Where will the copper scales tip?

Energodigest | 19 July 2023
Global refined copper output in January-April 2023 soared 8% YoY to nearly 9 million tonnes, while consumption rose only 3% to 8.6 million tonnes, leading to a 384,000-tonne surplus, compared with a 43,000-tonne deficit in the same period last year.[1] As a result, the price of copper started to go down (see Fig. 1). Will this trend persist and what will happen to prices in the longer term?

New projects that came on stream in Peru (Quellaveco), the Democratic Republic of the Congo (Kamoa Kakula), Mongolia (Oyu Tolgoi) and Chile (Quebrada Blanca) have made a sizable contribution to production growth – more than enough to meet the market needs. Yet, with demand now outpacing supply, the surplus may soon turn into a deficit.

Much of the demand is set to come from the energy sector. The IEA’s STEPS scenario[2] projects a 57.7% increase in copper usage for electricity grids in 2030 from the level observed in 2022 (see Fig. 2), while overall demand for this commodity is expected to reach 31 million tonnes, a marked rise from the current 25 million tonnes, to be driven mostly by renewable energy generation. According to McKinsey, electrification is projected to push annual copper demand to 36.6 million tonnes by 2031.[3] While current mining projects, coupled with recycled copper production, offer a pathway to 30.1 million tonnes, another 6.5 million tonnes of capacity remain to be found.
Supply growth is being restrained by a number of factors. For example, heavy rains that hit Chile last month resulted in an estimated loss of 7,000 tonnes of copper for state-owned Codelco,[4] which may dampen forecasts for the whole year. Declining copper head grades is another issue, which puts a drag on mining productivity. Though copper output in Peru rose 35% in May compared with the same month last year,[5] local miners complain about red tape jamming up new projects, which are already battered by regular protests.[6] Confronted with this and other challenges, Peru could end up losing its mantle as the world’s No. 2 copper-producing nation to the Democratic Republic of the Congo.[7] And some countries, such as the US, don’t see a supply risk for copper at all and refuse to add it to the critical minerals list.[8]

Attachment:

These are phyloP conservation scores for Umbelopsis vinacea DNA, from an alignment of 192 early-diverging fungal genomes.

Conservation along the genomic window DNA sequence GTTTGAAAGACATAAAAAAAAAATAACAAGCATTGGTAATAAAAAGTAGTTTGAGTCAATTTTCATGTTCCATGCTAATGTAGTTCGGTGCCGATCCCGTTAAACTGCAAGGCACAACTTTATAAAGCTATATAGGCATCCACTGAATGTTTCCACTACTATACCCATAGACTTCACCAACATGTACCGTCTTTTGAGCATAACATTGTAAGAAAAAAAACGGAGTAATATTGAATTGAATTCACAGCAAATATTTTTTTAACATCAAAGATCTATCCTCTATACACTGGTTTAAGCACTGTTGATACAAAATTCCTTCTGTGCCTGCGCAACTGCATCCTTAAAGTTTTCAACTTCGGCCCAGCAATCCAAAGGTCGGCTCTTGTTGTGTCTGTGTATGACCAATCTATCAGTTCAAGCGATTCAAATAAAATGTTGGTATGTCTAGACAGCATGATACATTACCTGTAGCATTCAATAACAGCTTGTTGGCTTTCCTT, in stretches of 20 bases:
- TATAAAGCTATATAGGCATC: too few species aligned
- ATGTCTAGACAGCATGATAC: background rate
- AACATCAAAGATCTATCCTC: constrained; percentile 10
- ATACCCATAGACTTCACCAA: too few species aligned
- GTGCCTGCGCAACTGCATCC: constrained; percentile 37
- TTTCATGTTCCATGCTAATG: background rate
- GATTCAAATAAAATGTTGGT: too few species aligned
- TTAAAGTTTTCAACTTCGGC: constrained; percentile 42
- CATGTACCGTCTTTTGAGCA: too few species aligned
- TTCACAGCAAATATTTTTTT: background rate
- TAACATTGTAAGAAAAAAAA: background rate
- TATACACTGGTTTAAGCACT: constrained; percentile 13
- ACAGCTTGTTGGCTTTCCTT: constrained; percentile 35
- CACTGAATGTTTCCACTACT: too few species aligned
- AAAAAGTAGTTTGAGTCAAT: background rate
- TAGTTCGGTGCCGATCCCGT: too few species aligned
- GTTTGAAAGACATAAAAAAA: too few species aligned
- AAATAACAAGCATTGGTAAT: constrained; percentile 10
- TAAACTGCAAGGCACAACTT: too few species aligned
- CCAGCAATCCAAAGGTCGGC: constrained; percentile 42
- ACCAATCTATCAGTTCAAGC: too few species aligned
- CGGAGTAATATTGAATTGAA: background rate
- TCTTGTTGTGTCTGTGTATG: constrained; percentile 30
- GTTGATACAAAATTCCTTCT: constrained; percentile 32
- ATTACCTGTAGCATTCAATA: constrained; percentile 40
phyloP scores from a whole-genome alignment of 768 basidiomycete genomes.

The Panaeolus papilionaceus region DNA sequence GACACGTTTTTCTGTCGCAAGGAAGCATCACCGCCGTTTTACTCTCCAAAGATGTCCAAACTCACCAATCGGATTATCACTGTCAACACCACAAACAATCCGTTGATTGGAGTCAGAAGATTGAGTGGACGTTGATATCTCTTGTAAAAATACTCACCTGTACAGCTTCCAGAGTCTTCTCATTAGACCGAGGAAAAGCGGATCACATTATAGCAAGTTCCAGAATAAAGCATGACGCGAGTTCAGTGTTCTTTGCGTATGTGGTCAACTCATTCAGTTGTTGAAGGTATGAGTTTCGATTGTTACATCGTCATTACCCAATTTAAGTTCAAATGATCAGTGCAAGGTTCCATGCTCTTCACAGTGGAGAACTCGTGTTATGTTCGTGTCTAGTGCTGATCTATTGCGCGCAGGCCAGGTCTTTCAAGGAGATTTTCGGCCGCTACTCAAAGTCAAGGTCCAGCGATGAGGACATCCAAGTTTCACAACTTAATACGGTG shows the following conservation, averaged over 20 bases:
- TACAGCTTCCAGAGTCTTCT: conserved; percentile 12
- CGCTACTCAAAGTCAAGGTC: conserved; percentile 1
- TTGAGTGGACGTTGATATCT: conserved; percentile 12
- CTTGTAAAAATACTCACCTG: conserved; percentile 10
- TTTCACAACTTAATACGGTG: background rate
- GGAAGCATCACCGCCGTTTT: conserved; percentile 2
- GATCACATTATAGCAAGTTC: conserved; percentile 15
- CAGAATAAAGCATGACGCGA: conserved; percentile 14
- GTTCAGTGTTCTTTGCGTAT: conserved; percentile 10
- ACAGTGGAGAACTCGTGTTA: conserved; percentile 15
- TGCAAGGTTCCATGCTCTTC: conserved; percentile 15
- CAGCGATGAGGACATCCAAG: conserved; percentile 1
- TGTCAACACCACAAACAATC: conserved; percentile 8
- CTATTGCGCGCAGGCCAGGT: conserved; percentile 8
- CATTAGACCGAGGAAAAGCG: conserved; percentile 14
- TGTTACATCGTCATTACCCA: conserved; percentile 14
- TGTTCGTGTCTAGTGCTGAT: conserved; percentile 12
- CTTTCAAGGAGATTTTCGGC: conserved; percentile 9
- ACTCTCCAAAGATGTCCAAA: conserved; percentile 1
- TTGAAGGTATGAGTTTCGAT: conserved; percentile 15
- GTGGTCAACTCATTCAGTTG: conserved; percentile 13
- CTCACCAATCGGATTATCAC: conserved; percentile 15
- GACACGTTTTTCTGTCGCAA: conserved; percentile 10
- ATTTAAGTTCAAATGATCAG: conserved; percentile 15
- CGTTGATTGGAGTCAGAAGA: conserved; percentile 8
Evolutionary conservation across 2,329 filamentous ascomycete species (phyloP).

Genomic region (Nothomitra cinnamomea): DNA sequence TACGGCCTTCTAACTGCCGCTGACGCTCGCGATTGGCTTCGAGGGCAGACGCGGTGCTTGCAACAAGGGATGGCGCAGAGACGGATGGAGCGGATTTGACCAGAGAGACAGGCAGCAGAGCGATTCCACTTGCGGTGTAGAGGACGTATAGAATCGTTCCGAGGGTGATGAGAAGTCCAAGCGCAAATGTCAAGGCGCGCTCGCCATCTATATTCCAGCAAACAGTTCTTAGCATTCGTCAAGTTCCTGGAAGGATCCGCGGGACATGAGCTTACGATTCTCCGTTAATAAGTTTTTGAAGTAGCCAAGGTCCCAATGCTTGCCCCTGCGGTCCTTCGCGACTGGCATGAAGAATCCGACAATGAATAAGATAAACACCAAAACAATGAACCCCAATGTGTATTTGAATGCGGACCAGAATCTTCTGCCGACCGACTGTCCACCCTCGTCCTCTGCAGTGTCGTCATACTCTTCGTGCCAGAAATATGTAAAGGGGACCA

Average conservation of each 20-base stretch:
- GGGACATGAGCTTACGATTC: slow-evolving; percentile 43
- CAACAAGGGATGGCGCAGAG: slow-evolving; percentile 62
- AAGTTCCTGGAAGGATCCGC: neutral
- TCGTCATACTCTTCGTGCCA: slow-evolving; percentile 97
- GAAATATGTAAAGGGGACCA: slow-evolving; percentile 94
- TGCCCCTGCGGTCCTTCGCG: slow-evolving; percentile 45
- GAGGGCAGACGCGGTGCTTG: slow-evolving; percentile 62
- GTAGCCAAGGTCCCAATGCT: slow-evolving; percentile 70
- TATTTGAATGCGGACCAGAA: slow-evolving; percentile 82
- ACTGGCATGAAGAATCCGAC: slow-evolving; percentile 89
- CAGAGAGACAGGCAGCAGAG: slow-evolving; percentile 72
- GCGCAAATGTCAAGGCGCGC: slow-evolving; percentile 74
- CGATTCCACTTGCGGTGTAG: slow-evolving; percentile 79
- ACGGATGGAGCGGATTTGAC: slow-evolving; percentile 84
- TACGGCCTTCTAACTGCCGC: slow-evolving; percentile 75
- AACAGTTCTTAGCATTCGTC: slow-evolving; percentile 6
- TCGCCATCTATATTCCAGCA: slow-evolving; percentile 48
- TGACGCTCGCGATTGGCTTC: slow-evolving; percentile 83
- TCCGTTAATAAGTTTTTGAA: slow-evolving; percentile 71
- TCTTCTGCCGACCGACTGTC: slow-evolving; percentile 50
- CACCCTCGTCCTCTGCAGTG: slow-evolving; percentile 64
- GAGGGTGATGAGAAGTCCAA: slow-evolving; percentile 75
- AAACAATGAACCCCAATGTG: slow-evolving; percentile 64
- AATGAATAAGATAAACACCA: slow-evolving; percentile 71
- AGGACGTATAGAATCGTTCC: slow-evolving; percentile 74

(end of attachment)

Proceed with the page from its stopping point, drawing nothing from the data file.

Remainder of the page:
All of these factors are heating up the market. And the current lull could be the calm before the storm, which will hit other sectors as well, while copper, according to some forecasts, could jump tenfold.[9] To avoid major supply shocks, it’s necessary to invest heavily in copper production and bring new mines to fruition as planned.
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